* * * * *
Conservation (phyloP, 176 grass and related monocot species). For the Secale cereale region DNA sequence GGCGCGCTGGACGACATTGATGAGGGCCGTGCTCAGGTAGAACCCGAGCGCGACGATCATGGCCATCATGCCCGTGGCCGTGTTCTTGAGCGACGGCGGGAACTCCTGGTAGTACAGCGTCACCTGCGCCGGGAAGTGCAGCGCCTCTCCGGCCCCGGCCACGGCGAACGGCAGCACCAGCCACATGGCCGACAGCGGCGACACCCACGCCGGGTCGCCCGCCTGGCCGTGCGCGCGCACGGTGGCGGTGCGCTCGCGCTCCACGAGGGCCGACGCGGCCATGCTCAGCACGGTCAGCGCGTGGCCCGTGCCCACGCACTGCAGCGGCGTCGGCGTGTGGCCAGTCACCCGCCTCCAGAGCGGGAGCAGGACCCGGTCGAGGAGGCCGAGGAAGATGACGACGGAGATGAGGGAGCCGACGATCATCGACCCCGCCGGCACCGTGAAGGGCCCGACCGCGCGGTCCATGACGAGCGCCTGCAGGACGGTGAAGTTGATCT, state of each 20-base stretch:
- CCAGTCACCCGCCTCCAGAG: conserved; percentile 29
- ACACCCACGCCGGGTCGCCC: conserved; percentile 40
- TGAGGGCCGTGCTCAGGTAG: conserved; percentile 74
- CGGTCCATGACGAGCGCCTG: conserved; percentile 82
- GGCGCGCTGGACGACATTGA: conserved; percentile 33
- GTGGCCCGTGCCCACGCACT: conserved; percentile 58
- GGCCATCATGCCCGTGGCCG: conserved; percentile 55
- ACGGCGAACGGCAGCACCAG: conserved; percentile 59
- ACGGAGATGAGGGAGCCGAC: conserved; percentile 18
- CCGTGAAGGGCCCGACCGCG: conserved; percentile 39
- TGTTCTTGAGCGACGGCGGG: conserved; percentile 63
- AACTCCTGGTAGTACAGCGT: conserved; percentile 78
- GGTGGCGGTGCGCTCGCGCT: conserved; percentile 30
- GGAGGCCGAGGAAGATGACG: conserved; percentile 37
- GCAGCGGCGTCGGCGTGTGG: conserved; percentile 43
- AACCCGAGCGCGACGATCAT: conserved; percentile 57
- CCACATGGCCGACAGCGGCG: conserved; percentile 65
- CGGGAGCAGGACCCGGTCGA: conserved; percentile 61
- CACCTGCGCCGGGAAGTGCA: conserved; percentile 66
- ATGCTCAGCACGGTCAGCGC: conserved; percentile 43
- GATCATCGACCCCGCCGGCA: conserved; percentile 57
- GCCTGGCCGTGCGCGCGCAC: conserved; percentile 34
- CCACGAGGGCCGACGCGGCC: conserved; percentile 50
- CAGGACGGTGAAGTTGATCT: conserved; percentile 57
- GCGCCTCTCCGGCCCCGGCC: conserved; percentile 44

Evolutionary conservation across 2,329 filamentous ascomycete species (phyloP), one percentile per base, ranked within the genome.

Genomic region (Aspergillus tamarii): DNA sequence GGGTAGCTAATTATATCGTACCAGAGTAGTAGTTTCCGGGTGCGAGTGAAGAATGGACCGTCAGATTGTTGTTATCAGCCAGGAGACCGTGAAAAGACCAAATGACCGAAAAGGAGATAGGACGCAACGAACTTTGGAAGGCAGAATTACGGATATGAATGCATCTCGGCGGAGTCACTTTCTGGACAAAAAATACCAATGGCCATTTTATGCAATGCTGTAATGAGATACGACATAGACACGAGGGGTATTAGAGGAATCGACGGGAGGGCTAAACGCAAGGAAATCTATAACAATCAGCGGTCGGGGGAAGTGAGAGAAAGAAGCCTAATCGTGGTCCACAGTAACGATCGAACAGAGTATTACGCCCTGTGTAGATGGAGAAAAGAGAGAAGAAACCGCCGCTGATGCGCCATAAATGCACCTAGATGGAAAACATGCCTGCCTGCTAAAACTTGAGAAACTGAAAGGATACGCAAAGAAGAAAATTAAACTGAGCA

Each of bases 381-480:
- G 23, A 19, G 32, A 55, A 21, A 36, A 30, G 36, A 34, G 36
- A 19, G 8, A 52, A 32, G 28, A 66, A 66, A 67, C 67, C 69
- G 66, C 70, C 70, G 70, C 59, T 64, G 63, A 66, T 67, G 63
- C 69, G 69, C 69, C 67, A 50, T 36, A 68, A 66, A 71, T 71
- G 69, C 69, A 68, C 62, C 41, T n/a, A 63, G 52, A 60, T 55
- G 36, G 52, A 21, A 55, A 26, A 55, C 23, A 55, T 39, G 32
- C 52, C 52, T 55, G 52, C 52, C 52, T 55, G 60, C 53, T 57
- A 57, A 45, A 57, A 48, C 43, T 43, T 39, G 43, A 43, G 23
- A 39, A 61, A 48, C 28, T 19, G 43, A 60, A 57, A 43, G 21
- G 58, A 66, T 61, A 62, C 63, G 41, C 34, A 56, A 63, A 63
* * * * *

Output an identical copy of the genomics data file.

Conservation (phyloP, 176 grass and related monocot species). For the Secale cereale region DNA sequence GGCGCGCTGGACGACATTGATGAGGGCCGTGCTCAGGTAGAACCCGAGCGCGACGATCATGGCCATCATGCCCGTGGCCGTGTTCTTGAGCGACGGCGGGAACTCCTGGTAGTACAGCGTCACCTGCGCCGGGAAGTGCAGCGCCTCTCCGGCCCCGGCCACGGCGAACGGCAGCACCAGCCACATGGCCGACAGCGGCGACACCCACGCCGGGTCGCCCGCCTGGCCGTGCGCGCGCACGGTGGCGGTGCGCTCGCGCTCCACGAGGGCCGACGCGGCCATGCTCAGCACGGTCAGCGCGTGGCCCGTGCCCACGCACTGCAGCGGCGTCGGCGTGTGGCCAGTCACCCGCCTCCAGAGCGGGAGCAGGACCCGGTCGAGGAGGCCGAGGAAGATGACGACGGAGATGAGGGAGCCGACGATCATCGACCCCGCCGGCACCGTGAAGGGCCCGACCGCGCGGTCCATGACGAGCGCCTGCAGGACGGTGAAGTTGATCT, state of each 20-base stretch:
- CCAGTCACCCGCCTCCAGAG: conserved; percentile 29
- ACACCCACGCCGGGTCGCCC: conserved; percentile 40
- TGAGGGCCGTGCTCAGGTAG: conserved; percentile 74
- CGGTCCATGACGAGCGCCTG: conserved; percentile 82
- GGCGCGCTGGACGACATTGA: conserved; percentile 33
- GTGGCCCGTGCCCACGCACT: conserved; percentile 58
- GGCCATCATGCCCGTGGCCG: conserved; percentile 55
- ACGGCGAACGGCAGCACCAG: conserved; percentile 59
- ACGGAGATGAGGGAGCCGAC: conserved; percentile 18
- CCGTGAAGGGCCCGACCGCG: conserved; percentile 39
- TGTTCTTGAGCGACGGCGGG: conserved; percentile 63
- AACTCCTGGTAGTACAGCGT: conserved; percentile 78
- GGTGGCGGTGCGCTCGCGCT: conserved; percentile 30
- GGAGGCCGAGGAAGATGACG: conserved; percentile 37
- GCAGCGGCGTCGGCGTGTGG: conserved; percentile 43
- AACCCGAGCGCGACGATCAT: conserved; percentile 57
- CCACATGGCCGACAGCGGCG: conserved; percentile 65
- CGGGAGCAGGACCCGGTCGA: conserved; percentile 61
- CACCTGCGCCGGGAAGTGCA: conserved; percentile 66
- ATGCTCAGCACGGTCAGCGC: conserved; percentile 43
- GATCATCGACCCCGCCGGCA: conserved; percentile 57
- GCCTGGCCGTGCGCGCGCAC: conserved; percentile 34
- CCACGAGGGCCGACGCGGCC: conserved; percentile 50
- CAGGACGGTGAAGTTGATCT: conserved; percentile 57
- GCGCCTCTCCGGCCCCGGCC: conserved; percentile 44

Evolutionary conservation across 2,329 filamentous ascomycete species (phyloP), one percentile per base, ranked within the genome.

Genomic region (Aspergillus tamarii): DNA sequence GGGTAGCTAATTATATCGTACCAGAGTAGTAGTTTCCGGGTGCGAGTGAAGAATGGACCGTCAGATTGTTGTTATCAGCCAGGAGACCGTGAAAAGACCAAATGACCGAAAAGGAGATAGGACGCAACGAACTTTGGAAGGCAGAATTACGGATATGAATGCATCTCGGCGGAGTCACTTTCTGGACAAAAAATACCAATGGCCATTTTATGCAATGCTGTAATGAGATACGACATAGACACGAGGGGTATTAGAGGAATCGACGGGAGGGCTAAACGCAAGGAAATCTATAACAATCAGCGGTCGGGGGAAGTGAGAGAAAGAAGCCTAATCGTGGTCCACAGTAACGATCGAACAGAGTATTACGCCCTGTGTAGATGGAGAAAAGAGAGAAGAAACCGCCGCTGATGCGCCATAAATGCACCTAGATGGAAAACATGCCTGCCTGCTAAAACTTGAGAAACTGAAAGGATACGCAAAGAAGAAAATTAAACTGAGCA

Each of bases 381-480:
- G 23, A 19, G 32, A 55, A 21, A 36, A 30, G 36, A 34, G 36
- A 19, G 8, A 52, A 32, G 28, A 66, A 66, A 67, C 67, C 69
- G 66, C 70, C 70, G 70, C 59, T 64, G 63, A 66, T 67, G 63
- C 69, G 69, C 69, C 67, A 50, T 36, A 68, A 66, A 71, T 71
- G 69, C 69, A 68, C 62, C 41, T n/a, A 63, G 52, A 60, T 55
- G 36, G 52, A 21, A 55, A 26, A 55, C 23, A 55, T 39, G 32
- C 52, C 52, T 55, G 52, C 52, C 52, T 55, G 60, C 53, T 57
- A 57, A 45, A 57, A 48, C 43, T 43, T 39, G 43, A 43, G 23
- A 39, A 61, A 48, C 28, T 19, G 43, A 60, A 57, A 43, G 21
- G 58, A 66, T 61, A 62, C 63, G 41, C 34, A 56, A 63, A 63